In today's saturated e-commerce market, it's critical that retailers closely track consumer demand to compete with Amazon. According to Women's Wear Daily, even Nordstrom (JWN - Get Report) -- widely recognized for its customer service and free shipping -- is feeling Amazon's (AMZN - Get Report) impact.
Given a recent Onestop Internet survey, retailers might want to reconsider their return policies to drive more digital sales. The survey found that 70% of respondents said free returns would make them more likely to buy online. That underscores the importance of a more flexible consumer experience: Retailers need to give customers the ability to return merchandise that doesn't fit, or that they don't like.
Nearly 40% said finding the perfect fit while ordering apparel online is a challenge either every time or more than half the time. Furthermore, 65% of respondents said they would be willing to accept a shorter return period if it meant they could order multiple sizes online and only be charged for one unit, so long as they return the excess inventory within the allotted time frame.
Onestop Internet is a provider of e-commerce solutions, including digital design and video, call center, warehouse and fulfillment services. The company's clients include a number of major apparel brands.
It's not surprising that consumers seem to love Warby Parker's model, which allows them to try on five pairs of glasses at home over the span of five days. Shoppers can then decide which, if any, of the pairs they want to keep, and return the others for free.
The home try-on model perfectly combines consumers' desire for free returns and the ability to order multiple sizes/styles while only being charged for one item. The option to try on multiple styles at home is particularly appealing when buying eyewear. It's difficult for someone to gauge the right frame strictly via online images.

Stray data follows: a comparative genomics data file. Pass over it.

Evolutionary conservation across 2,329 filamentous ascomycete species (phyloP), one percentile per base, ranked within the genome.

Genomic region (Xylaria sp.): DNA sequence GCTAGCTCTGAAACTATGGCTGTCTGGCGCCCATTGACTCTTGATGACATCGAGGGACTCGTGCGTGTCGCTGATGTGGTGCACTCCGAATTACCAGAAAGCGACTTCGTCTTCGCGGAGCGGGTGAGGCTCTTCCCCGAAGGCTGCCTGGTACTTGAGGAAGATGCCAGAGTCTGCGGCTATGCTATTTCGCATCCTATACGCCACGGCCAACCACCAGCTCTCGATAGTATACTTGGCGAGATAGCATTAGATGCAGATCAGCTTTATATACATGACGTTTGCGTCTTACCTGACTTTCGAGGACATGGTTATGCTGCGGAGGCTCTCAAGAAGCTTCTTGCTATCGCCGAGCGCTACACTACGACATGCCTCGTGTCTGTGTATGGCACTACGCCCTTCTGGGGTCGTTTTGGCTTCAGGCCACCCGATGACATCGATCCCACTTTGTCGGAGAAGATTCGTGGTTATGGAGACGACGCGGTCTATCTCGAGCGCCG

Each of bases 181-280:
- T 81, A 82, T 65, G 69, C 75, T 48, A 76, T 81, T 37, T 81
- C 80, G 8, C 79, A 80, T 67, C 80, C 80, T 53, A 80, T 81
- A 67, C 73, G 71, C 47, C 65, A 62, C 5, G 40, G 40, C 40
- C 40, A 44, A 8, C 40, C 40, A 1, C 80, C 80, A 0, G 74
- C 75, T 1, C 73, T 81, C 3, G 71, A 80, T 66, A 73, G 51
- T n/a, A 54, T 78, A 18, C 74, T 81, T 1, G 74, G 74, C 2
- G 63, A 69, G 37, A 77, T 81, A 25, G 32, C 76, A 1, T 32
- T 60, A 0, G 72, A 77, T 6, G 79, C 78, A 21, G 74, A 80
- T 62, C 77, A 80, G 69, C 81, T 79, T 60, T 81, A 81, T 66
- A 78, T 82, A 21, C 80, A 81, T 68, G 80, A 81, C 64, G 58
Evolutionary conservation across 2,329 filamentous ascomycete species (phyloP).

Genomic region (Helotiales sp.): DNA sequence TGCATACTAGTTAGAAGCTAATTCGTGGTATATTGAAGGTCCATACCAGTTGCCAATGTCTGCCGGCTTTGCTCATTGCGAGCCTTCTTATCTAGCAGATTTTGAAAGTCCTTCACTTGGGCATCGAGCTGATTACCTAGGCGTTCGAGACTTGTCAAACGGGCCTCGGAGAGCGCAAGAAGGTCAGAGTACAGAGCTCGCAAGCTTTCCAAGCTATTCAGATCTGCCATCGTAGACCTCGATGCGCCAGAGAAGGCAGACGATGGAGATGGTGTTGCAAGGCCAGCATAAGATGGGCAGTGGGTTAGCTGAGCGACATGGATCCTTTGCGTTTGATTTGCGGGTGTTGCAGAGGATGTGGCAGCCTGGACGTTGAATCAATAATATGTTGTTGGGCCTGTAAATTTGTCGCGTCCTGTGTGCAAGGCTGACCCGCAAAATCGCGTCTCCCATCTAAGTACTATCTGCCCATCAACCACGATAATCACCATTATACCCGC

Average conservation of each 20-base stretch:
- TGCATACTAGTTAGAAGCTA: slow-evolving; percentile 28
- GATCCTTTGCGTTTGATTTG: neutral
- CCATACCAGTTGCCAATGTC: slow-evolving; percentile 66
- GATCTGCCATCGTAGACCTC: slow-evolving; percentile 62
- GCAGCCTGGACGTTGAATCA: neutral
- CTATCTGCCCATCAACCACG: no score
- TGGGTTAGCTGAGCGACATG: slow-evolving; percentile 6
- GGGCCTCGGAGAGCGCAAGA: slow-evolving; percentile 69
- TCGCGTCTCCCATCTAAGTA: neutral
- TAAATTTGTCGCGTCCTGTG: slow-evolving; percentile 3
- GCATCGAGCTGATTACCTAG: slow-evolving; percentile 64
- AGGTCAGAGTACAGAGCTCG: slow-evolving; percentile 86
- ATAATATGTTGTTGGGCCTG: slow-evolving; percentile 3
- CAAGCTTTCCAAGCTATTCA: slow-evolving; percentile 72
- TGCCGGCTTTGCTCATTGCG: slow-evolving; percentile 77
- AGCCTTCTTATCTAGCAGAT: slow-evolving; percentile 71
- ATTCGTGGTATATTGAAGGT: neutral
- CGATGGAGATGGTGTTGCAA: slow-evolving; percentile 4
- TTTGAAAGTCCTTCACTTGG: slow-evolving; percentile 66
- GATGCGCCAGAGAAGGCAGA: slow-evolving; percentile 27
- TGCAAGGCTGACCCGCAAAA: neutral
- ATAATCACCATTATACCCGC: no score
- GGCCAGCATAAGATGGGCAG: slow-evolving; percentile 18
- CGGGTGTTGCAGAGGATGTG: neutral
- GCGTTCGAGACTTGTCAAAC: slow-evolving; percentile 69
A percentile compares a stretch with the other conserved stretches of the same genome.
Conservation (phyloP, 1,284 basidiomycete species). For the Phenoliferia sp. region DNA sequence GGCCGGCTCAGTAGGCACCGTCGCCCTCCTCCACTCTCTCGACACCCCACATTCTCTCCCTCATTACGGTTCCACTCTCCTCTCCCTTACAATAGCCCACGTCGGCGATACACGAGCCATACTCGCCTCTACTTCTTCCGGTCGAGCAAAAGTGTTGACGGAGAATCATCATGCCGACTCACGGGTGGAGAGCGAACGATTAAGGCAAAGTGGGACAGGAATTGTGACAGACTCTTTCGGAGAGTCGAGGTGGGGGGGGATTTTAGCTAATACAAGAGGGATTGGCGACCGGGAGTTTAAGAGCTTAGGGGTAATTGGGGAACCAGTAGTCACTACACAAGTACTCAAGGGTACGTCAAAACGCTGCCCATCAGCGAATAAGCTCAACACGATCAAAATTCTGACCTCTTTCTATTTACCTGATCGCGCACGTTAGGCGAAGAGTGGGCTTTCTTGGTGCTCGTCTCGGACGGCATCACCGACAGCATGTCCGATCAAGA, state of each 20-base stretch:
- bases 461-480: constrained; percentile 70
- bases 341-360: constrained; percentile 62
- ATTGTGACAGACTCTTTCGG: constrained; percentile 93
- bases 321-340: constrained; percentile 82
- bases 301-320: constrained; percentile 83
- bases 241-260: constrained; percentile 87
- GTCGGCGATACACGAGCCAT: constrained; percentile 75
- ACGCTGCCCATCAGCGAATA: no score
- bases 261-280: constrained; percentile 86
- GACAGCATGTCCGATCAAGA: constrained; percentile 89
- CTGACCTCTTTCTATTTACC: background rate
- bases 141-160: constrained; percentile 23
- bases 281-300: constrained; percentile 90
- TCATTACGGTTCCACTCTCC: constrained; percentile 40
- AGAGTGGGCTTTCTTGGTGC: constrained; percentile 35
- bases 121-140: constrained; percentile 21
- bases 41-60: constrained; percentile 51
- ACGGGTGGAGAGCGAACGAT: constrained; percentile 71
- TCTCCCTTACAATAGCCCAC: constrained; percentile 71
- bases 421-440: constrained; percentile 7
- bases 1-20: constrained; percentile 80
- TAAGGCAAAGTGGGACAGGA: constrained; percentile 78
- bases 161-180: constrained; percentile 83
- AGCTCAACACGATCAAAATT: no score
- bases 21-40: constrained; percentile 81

To be sure, such convenience may not be a major factor in whether a shopper converts to a brand, but it would certainly benefit those companies selling items that depend on perfect fit. For example, when it comes to shopping for a swimsuit, most people would agree that finding the right fit is critical, and that fit depends on each shopper's unique shape.
As such, it makes sense that new swimwear lines like Cocodune are introducing home try-on models. Cocodune allows shoppers to try on four items over the course of five days, and only charges for the items that a shopper keeps. This policy makes it more appealing for consumers to take a chance on the brand because they know they won't have to pay shipping for an item that doesn't look for fit right.
Another vertical within the fashion industry that could benefit from a policy like this is premium denim. Among the biggest challenges for denim companies to acquire new customers is getting them to look past the price and try on the first pair of jeans. Once they see and feel the difference in fit and quality that premium brands offer, they're more likely to convert.
Shoppers also tend to buy their first pair of jeans in-store at a Nordstrom or a Bloomingdales before making a second purchase directly from the brand's digital channel. A return policy that gives shoppers the option to try on multiple styles at home would likely encourage consumers to make that first purchase directly from the brand, which could significantly increase digital sales long-term.
There's no denying the Amazon is now dictating many retail trends. Other retailers, those with bricks-and-mortar operations and purely online companies, will have to adjust to keep up with changing consumer expectations. Free shipping was once a key factor in driving online sales. Now consumers want better return policies.
Companies who don't heed that trend may struggle to remain competitive.